I'm not sure what all the griping is about here. Do critics not understand the concept of science fiction? Science fiction: a broad genre of fiction that often involves speculations based on current or future science or technology. Get that Entertainment Weekly? It's not supposed to be realistic. I've had it about up to my a** with these paint-chip eating movie critics who grouse to the edge of galactic hell space about bad scripts and lack of originality. Three zombies are about to jump you and eat you alive, what are you supposed to say?
"O that this too too sullied flesh would melt, Thaw, and resolve itself into a dew!"
No, more likely it will be "Son of a B." or "F me, these zombies are really hungry." Apologies to all you haughty gas-inhaling elitists who deride every sci-fi film if it is not a Brothers Karamazov parable set in the future. Sometimes a biotechnology corporation, let's say a company called Umbrella Corp., takes things just a little bit too far and unfortunately we end up with a zombie apocalypse. These things happen. Then a group of people - not necessarily thespians of Shakespearean cogency, mind you - get some guns together and form a little brigade that marauders about killing zombies in a search of an antigen that will save the rest of humanity. And sometimes they will come upon a big box in the middle of the desert, that for no apparent reason happens to be filled with zombies. Oh the humanity. Let us all now go bathe, lest our sullied flesh melt after bearing witness to this squalid spectacle, meant so unmistakenly only for the coarse, unwashed masses, who cannot discern TRUE art from a grimy simulacrum of it. Such is the onerous existence of a film critic.
With it being so difficult to find good music of any flavour these days, almost everything worthy of listening to I seem to stumble upon by accident. I was flipping around the TV dial and found Escape From New York on Space or some other channel. The movie didn't blow my socks off, or any other article of clothing for that matter, but I kept watching almost entirely for the music. I cannot believe that one man, John Carpenter apparently, composed the music for, directed, and wrote that entire film. No question the movie is above average, but the soundtrack is incredible. Tunes with non-descript names like 'At the Library' are nice little synth based arrangements, while The Duke Arrives and President at the Train are diamonds by today's standards. The songs are structurally and melodically simple, but they evoke an ambience of post-apocalyptic anarchy. That or the sense that you're sitting in an ultra-hip 80s themed nightclub. In any case, hats off to John Carpenter, these songs kick....Read more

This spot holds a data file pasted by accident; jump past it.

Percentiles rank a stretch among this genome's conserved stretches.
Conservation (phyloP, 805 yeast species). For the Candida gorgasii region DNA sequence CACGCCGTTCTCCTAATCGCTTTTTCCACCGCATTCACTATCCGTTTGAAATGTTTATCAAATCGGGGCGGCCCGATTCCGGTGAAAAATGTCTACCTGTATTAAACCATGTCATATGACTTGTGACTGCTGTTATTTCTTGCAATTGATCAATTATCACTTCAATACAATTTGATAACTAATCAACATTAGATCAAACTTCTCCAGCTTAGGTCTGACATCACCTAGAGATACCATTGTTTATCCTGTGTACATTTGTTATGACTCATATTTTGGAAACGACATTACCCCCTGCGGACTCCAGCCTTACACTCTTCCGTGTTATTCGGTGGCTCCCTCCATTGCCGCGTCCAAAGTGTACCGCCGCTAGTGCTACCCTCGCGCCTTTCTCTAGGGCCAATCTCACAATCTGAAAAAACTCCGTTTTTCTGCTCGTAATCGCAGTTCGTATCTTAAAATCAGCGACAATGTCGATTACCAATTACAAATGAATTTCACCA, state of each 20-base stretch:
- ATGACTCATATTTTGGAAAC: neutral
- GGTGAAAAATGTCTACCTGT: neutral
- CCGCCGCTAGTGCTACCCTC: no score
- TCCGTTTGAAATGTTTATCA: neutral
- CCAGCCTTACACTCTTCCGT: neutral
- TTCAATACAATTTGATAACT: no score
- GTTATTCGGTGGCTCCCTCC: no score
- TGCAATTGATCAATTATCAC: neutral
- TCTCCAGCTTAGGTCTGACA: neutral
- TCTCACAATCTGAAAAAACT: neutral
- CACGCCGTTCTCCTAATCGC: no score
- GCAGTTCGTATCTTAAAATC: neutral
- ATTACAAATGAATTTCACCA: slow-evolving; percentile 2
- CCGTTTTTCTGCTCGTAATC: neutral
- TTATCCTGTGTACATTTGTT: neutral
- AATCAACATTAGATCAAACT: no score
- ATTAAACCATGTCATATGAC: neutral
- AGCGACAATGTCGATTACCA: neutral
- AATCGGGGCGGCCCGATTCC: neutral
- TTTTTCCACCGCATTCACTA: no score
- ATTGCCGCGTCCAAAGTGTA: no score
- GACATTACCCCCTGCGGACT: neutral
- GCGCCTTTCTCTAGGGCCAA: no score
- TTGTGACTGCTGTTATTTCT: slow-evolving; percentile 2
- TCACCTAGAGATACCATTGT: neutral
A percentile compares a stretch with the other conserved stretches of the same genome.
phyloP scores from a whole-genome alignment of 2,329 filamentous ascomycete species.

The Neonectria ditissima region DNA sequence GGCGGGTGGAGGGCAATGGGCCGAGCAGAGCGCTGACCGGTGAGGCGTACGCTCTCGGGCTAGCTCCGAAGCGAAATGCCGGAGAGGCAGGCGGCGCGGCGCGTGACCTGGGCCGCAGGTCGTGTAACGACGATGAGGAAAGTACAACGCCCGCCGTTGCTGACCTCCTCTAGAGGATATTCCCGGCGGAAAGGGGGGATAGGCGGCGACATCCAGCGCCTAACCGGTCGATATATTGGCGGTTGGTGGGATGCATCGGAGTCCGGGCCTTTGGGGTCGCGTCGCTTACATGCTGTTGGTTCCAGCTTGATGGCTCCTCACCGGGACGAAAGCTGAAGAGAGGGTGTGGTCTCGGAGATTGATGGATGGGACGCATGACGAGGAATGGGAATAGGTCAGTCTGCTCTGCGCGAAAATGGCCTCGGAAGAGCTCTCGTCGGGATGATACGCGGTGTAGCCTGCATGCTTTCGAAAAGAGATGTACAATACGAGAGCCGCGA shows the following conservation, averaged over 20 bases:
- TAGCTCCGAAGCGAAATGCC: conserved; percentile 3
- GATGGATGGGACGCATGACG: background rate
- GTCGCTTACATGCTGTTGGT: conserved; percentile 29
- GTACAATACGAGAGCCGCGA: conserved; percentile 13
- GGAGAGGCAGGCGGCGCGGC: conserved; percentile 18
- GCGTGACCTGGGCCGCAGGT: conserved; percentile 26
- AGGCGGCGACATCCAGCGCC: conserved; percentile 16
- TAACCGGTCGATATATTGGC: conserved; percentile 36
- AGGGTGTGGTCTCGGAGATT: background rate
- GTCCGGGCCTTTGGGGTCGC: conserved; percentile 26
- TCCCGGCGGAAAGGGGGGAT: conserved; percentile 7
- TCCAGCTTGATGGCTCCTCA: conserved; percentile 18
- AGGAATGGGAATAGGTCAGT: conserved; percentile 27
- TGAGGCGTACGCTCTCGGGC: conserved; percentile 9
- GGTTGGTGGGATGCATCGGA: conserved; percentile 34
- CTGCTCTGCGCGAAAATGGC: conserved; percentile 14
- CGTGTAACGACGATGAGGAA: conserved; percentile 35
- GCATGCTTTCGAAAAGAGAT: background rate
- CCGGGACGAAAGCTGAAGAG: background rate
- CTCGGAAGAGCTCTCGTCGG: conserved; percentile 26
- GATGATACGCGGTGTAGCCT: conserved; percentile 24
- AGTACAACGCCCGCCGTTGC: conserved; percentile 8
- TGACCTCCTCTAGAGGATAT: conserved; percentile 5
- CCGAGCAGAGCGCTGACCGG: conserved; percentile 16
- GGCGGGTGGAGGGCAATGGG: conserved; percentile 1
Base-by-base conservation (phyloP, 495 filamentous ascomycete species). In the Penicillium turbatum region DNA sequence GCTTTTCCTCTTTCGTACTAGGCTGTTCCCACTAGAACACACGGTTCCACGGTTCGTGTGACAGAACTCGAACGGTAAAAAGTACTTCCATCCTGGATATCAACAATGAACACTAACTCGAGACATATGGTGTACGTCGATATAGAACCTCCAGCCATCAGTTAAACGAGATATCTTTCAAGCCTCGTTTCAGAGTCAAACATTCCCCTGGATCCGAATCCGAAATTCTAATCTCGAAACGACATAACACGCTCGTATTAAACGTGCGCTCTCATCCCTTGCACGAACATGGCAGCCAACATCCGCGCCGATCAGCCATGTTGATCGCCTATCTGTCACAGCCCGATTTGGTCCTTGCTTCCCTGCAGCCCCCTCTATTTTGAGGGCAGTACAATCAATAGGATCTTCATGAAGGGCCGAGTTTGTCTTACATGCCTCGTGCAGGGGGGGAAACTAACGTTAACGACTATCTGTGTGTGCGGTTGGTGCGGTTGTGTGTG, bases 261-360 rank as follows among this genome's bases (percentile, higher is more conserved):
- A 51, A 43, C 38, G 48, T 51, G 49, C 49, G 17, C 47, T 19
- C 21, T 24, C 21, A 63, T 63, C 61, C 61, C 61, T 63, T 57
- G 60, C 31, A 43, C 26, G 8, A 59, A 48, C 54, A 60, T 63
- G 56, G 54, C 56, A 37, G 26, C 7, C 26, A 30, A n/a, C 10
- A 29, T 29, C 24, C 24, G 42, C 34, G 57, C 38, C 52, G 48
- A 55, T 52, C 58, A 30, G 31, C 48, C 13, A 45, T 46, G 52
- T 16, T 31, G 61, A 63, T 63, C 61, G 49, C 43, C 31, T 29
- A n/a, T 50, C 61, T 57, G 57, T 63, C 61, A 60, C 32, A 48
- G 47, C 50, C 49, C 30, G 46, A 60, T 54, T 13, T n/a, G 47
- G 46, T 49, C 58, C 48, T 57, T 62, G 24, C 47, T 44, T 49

This text provides a huge overview of hundreds of disorders and mental illnesses, their etiology, research, symptoms and diagnosis. I bought it for the Abnormal Psych course at Carleton University, which I found to be a bit too broad in scope, and the book somewhat reflects this. It is more of a topical overview of individual disorders, theories and treatments than it is an in depth review of the major, more prevalent forms of mental illness.
Overall the book was edifying, if a bit oversimplistic in some areas (ie. 'Children with difficult temperaments can make parenting stressful' and 'Children are often very proud of themselves when they learn to control their bowel movements'. Sadly these types of sentences are common in psych texts). It's a good start if you are thinking of becoming a clinical psychologist and wish to decide what area to specialize in.
A note for anyone at Carleton: I bought the 2006 edition even though we needed the 2008, but didn't have much of a problem and was able to get a decent grade anyway.
These guys out of Toronto don't get as much attention as bands like The Islands or Arcade Fire, likely due to the fact that pitchfork media and other poser operated outfits aren't lavishing adulatory praise all over them.
I first heard this band on the soundtrack of Everything's Gone Green, which was a Douglas Coupland project that, to be honest, wasn't all that great. Anyways, Birdsong and a couple other tunes on here are well worth the cover price. They have a more conventional kind of pop/rock sound that I would normally find nauseating, but they make it work most of the time. The kind of music that would actually fit nicely into a radio station's playlist if they weren't all operated by deadbeat hippy / corporate whores with strict regulations on what crappy bands need to be made popular. Thank God the internet has made radio an anachronism.